Greece launches a 200 million euro residential solar energy and battery support program



Greece’s Environment and Energy Ministry has unveiled a new €200 million ($215.3 million) support program for solar projects and small storage systems in the residential and agricultural segments. The system is supported by the country’s post-pandemic recovery plan.

Households and farms can install up to 10.8 kW of solar power capacity and 10.8 kWh of battery storage. For home users, the installation of batteries is considered mandatory, and their capacity must not be lower than the capacity of the solar arrays. However, farmers applying for support can decide for themselves whether they want to install batteries.

Ceiling and ground-mounted systems are eligible for support. The program also covers summer homes, but each applicant can only apply for funds for one apartment.

Greece’s new solar-plus-storage system has a budget of 200 million euros, which will come to the country post-pandemic recovery plan. Of this, EUR 35 million is intended for vulnerable households facing energy poverty. Around EUR 85 million is granted to families with an annual income of up to EUR 40,000 and to single-person households with an annual income of up to EUR 20,000. Families with an annual income of more than EUR 40,000, or individuals with an income of more than EUR 20,000, apply for funds from the EUR 50 million support pot. In addition, the government has established a separate support pot of 30 million euros for farmers.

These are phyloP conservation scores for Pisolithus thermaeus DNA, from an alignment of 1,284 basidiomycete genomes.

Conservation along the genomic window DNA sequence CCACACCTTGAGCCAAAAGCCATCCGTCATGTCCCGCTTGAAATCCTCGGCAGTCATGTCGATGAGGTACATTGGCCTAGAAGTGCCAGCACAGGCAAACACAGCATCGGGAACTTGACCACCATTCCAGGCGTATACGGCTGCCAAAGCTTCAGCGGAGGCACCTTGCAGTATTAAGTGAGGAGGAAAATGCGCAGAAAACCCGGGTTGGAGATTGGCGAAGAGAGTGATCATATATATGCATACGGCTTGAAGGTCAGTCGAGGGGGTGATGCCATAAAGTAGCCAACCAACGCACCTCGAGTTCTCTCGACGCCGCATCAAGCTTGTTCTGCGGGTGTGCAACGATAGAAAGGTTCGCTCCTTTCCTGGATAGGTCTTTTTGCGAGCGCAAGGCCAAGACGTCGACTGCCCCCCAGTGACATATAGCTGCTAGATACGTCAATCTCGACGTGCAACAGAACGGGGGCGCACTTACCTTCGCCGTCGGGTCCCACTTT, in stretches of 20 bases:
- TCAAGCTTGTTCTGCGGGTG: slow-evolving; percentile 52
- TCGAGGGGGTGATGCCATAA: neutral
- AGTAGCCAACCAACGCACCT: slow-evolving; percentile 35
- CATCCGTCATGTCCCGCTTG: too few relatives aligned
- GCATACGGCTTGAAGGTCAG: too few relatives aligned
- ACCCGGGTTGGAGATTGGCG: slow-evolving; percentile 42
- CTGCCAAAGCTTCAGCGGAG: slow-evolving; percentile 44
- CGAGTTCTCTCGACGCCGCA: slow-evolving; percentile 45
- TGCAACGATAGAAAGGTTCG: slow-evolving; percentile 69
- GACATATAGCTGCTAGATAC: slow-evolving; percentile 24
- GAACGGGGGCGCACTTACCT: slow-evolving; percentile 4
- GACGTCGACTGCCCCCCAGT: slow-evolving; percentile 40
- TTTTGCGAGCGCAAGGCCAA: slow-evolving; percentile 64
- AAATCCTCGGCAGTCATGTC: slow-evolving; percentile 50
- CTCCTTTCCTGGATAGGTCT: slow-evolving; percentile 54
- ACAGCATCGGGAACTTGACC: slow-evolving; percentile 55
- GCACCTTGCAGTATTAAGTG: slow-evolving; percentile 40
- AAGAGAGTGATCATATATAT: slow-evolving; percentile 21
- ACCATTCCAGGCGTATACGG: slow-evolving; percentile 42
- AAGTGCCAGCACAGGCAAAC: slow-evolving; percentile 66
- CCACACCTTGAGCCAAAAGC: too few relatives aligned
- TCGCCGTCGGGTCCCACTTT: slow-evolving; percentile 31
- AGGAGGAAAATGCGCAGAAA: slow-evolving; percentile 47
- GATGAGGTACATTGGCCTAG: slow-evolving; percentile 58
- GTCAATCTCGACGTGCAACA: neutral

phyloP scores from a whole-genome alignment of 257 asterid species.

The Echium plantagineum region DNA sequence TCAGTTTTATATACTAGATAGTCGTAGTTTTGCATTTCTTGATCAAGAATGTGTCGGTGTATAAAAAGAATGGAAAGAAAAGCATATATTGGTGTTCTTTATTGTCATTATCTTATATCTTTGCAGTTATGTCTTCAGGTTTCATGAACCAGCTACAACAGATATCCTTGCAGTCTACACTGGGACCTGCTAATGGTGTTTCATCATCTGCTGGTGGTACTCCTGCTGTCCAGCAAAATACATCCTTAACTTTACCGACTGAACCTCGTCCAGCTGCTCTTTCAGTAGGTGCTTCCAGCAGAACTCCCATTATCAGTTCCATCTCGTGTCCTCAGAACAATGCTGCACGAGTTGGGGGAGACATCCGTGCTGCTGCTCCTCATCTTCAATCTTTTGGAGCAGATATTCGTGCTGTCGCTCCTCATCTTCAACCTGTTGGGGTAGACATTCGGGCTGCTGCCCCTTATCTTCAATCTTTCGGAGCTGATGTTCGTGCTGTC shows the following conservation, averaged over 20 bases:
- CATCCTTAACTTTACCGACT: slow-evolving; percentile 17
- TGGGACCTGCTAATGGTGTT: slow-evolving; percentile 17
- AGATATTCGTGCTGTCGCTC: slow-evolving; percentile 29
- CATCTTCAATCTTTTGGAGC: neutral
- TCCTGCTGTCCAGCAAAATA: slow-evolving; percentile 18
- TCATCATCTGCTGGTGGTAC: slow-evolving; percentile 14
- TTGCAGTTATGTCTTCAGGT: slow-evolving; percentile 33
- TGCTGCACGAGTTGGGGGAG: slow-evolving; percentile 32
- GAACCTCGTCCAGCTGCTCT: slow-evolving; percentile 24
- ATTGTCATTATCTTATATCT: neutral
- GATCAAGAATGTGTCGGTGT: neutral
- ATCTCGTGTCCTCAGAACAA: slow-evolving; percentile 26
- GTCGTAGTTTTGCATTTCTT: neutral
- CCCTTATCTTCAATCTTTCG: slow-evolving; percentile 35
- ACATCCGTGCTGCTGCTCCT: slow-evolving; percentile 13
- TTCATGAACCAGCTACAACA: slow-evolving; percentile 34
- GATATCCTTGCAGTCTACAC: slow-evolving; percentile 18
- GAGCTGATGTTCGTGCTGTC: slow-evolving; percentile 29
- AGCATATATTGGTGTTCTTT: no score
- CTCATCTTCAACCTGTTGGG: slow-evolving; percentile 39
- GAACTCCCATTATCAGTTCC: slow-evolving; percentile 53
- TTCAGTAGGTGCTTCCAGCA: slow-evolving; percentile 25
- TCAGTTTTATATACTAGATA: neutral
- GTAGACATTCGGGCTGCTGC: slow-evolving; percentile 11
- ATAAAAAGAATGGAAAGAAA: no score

The new system can cover 20–65 percent of the costs of the solar power system, depending on the subsidy. Regarding batteries, the first two support beams cover 100% of the purchase and installation of batteries. The third and fourth support jars cover 90% of the battery costs. Disabled Greeks, single-parent families and families with many children are also granted a 10 percent subsidy.

Support levels indicate that the government is very interested in battery installations. One of the main reasons for this is the battle of the net for new renewable energy capacity.

Greek distribution network operator, Hedno, has stopped accepting new requests to connect facilities to its network since last year, and this is not expected to change anytime soon. The only exceptions are network metering installations, for which Hedno has released approximately 2 GW of network space. 2 GW of grid space is available for small PV systems up to 10 kW and is offered on a first-come, first-served basis. About 40% of this will be used for residential net metering systems and 30% for small commercial solar power systems. The remaining 30% will be allocated to solar electricity projects in agriculture.

Another reason for the system’s abundant battery support is the government’s goal to maximize self-consumption of network metering systems. Solar-plus battery systems can supply electricity to the network only when both the consumption of the site and the charging of the battery are full. Similarly, the government says that if the solar energy system does not produce enough electricity to cover the site’s needs, the user can only buy electricity from the grid when the battery is empty. All solar plus storage systems supported by the new support system are obliged to operate according to this business model for the first five years.

David is a passionate writer and researcher who specializes in solar energy. He has a strong background in engineering and environmental science, which gives him a deep understanding of the science behind solar power and its benefits. David writes about the latest developments in solar technology and provides practical advice for homeowners and businesses who are interested in switching to solar.

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